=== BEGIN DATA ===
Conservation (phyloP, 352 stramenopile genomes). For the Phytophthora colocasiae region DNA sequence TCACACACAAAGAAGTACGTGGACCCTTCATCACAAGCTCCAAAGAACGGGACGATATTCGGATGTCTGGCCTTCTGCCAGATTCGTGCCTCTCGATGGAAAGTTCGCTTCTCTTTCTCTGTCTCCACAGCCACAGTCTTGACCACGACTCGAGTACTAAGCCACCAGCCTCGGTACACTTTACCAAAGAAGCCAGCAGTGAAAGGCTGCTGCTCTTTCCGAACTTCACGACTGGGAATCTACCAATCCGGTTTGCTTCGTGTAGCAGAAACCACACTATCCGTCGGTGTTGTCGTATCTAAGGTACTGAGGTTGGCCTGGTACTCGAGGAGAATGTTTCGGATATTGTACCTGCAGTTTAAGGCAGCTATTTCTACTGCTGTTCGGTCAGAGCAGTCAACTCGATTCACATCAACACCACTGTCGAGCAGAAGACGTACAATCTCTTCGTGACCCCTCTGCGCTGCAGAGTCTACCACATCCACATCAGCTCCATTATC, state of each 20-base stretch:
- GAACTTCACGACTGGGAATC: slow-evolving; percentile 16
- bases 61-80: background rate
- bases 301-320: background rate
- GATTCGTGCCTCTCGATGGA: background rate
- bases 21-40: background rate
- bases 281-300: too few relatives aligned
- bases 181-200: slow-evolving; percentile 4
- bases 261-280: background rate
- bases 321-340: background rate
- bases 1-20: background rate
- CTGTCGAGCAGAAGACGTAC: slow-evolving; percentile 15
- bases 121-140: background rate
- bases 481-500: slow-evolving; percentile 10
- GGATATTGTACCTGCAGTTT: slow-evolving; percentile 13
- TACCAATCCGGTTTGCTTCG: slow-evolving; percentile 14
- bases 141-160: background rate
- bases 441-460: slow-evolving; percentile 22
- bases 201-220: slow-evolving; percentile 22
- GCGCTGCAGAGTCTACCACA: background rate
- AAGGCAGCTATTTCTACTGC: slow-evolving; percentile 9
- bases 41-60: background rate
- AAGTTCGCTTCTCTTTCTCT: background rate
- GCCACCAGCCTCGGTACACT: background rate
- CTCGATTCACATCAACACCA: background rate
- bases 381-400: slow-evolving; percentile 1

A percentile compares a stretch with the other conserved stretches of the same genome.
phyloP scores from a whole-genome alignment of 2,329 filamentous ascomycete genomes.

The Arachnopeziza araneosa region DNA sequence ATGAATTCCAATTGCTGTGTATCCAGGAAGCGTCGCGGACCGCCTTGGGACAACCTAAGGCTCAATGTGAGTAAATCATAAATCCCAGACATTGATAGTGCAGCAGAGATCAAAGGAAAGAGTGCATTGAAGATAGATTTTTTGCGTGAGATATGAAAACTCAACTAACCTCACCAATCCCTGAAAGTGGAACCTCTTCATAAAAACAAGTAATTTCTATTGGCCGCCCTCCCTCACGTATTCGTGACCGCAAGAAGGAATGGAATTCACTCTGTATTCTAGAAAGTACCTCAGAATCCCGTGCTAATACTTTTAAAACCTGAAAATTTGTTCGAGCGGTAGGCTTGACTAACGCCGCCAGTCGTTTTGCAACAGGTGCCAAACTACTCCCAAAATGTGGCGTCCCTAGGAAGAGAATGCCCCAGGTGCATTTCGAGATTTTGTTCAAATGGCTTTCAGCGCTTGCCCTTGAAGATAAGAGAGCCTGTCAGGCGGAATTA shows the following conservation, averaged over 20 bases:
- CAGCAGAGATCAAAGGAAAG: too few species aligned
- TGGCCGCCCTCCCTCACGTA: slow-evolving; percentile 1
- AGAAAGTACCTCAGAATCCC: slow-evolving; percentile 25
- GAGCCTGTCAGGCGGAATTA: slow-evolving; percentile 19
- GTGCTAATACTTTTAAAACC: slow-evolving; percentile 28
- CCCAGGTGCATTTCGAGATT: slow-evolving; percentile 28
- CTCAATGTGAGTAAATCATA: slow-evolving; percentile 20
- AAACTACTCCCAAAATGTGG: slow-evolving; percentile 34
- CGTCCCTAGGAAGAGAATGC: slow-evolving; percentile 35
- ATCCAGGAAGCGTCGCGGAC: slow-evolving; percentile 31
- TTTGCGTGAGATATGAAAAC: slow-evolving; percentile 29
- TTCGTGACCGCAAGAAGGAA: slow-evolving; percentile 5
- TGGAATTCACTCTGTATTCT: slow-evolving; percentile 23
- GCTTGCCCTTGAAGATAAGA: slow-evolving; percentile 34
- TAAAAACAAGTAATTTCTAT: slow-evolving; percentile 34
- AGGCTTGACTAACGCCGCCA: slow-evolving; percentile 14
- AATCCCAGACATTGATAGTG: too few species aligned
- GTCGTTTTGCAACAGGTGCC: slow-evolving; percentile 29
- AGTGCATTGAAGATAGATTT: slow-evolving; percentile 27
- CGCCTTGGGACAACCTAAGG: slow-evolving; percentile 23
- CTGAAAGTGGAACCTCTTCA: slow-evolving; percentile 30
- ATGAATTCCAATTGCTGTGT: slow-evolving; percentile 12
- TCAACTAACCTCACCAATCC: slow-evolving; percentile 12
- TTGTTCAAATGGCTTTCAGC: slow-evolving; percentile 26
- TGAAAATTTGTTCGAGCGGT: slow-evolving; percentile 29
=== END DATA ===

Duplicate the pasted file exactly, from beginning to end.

Conservation (phyloP, 352 stramenopile genomes). For the Phytophthora colocasiae region DNA sequence TCACACACAAAGAAGTACGTGGACCCTTCATCACAAGCTCCAAAGAACGGGACGATATTCGGATGTCTGGCCTTCTGCCAGATTCGTGCCTCTCGATGGAAAGTTCGCTTCTCTTTCTCTGTCTCCACAGCCACAGTCTTGACCACGACTCGAGTACTAAGCCACCAGCCTCGGTACACTTTACCAAAGAAGCCAGCAGTGAAAGGCTGCTGCTCTTTCCGAACTTCACGACTGGGAATCTACCAATCCGGTTTGCTTCGTGTAGCAGAAACCACACTATCCGTCGGTGTTGTCGTATCTAAGGTACTGAGGTTGGCCTGGTACTCGAGGAGAATGTTTCGGATATTGTACCTGCAGTTTAAGGCAGCTATTTCTACTGCTGTTCGGTCAGAGCAGTCAACTCGATTCACATCAACACCACTGTCGAGCAGAAGACGTACAATCTCTTCGTGACCCCTCTGCGCTGCAGAGTCTACCACATCCACATCAGCTCCATTATC, state of each 20-base stretch:
- GAACTTCACGACTGGGAATC: slow-evolving; percentile 16
- bases 61-80: background rate
- bases 301-320: background rate
- GATTCGTGCCTCTCGATGGA: background rate
- bases 21-40: background rate
- bases 281-300: too few relatives aligned
- bases 181-200: slow-evolving; percentile 4
- bases 261-280: background rate
- bases 321-340: background rate
- bases 1-20: background rate
- CTGTCGAGCAGAAGACGTAC: slow-evolving; percentile 15
- bases 121-140: background rate
- bases 481-500: slow-evolving; percentile 10
- GGATATTGTACCTGCAGTTT: slow-evolving; percentile 13
- TACCAATCCGGTTTGCTTCG: slow-evolving; percentile 14
- bases 141-160: background rate
- bases 441-460: slow-evolving; percentile 22
- bases 201-220: slow-evolving; percentile 22
- GCGCTGCAGAGTCTACCACA: background rate
- AAGGCAGCTATTTCTACTGC: slow-evolving; percentile 9
- bases 41-60: background rate
- AAGTTCGCTTCTCTTTCTCT: background rate
- GCCACCAGCCTCGGTACACT: background rate
- CTCGATTCACATCAACACCA: background rate
- bases 381-400: slow-evolving; percentile 1

A percentile compares a stretch with the other conserved stretches of the same genome.
phyloP scores from a whole-genome alignment of 2,329 filamentous ascomycete genomes.

The Arachnopeziza araneosa region DNA sequence ATGAATTCCAATTGCTGTGTATCCAGGAAGCGTCGCGGACCGCCTTGGGACAACCTAAGGCTCAATGTGAGTAAATCATAAATCCCAGACATTGATAGTGCAGCAGAGATCAAAGGAAAGAGTGCATTGAAGATAGATTTTTTGCGTGAGATATGAAAACTCAACTAACCTCACCAATCCCTGAAAGTGGAACCTCTTCATAAAAACAAGTAATTTCTATTGGCCGCCCTCCCTCACGTATTCGTGACCGCAAGAAGGAATGGAATTCACTCTGTATTCTAGAAAGTACCTCAGAATCCCGTGCTAATACTTTTAAAACCTGAAAATTTGTTCGAGCGGTAGGCTTGACTAACGCCGCCAGTCGTTTTGCAACAGGTGCCAAACTACTCCCAAAATGTGGCGTCCCTAGGAAGAGAATGCCCCAGGTGCATTTCGAGATTTTGTTCAAATGGCTTTCAGCGCTTGCCCTTGAAGATAAGAGAGCCTGTCAGGCGGAATTA shows the following conservation, averaged over 20 bases:
- CAGCAGAGATCAAAGGAAAG: too few species aligned
- TGGCCGCCCTCCCTCACGTA: slow-evolving; percentile 1
- AGAAAGTACCTCAGAATCCC: slow-evolving; percentile 25
- GAGCCTGTCAGGCGGAATTA: slow-evolving; percentile 19
- GTGCTAATACTTTTAAAACC: slow-evolving; percentile 28
- CCCAGGTGCATTTCGAGATT: slow-evolving; percentile 28
- CTCAATGTGAGTAAATCATA: slow-evolving; percentile 20
- AAACTACTCCCAAAATGTGG: slow-evolving; percentile 34
- CGTCCCTAGGAAGAGAATGC: slow-evolving; percentile 35
- ATCCAGGAAGCGTCGCGGAC: slow-evolving; percentile 31
- TTTGCGTGAGATATGAAAAC: slow-evolving; percentile 29
- TTCGTGACCGCAAGAAGGAA: slow-evolving; percentile 5
- TGGAATTCACTCTGTATTCT: slow-evolving; percentile 23
- GCTTGCCCTTGAAGATAAGA: slow-evolving; percentile 34
- TAAAAACAAGTAATTTCTAT: slow-evolving; percentile 34
- AGGCTTGACTAACGCCGCCA: slow-evolving; percentile 14
- AATCCCAGACATTGATAGTG: too few species aligned
- GTCGTTTTGCAACAGGTGCC: slow-evolving; percentile 29
- AGTGCATTGAAGATAGATTT: slow-evolving; percentile 27
- CGCCTTGGGACAACCTAAGG: slow-evolving; percentile 23
- CTGAAAGTGGAACCTCTTCA: slow-evolving; percentile 30
- ATGAATTCCAATTGCTGTGT: slow-evolving; percentile 12
- TCAACTAACCTCACCAATCC: slow-evolving; percentile 12
- TTGTTCAAATGGCTTTCAGC: slow-evolving; percentile 26
- TGAAAATTTGTTCGAGCGGT: slow-evolving; percentile 29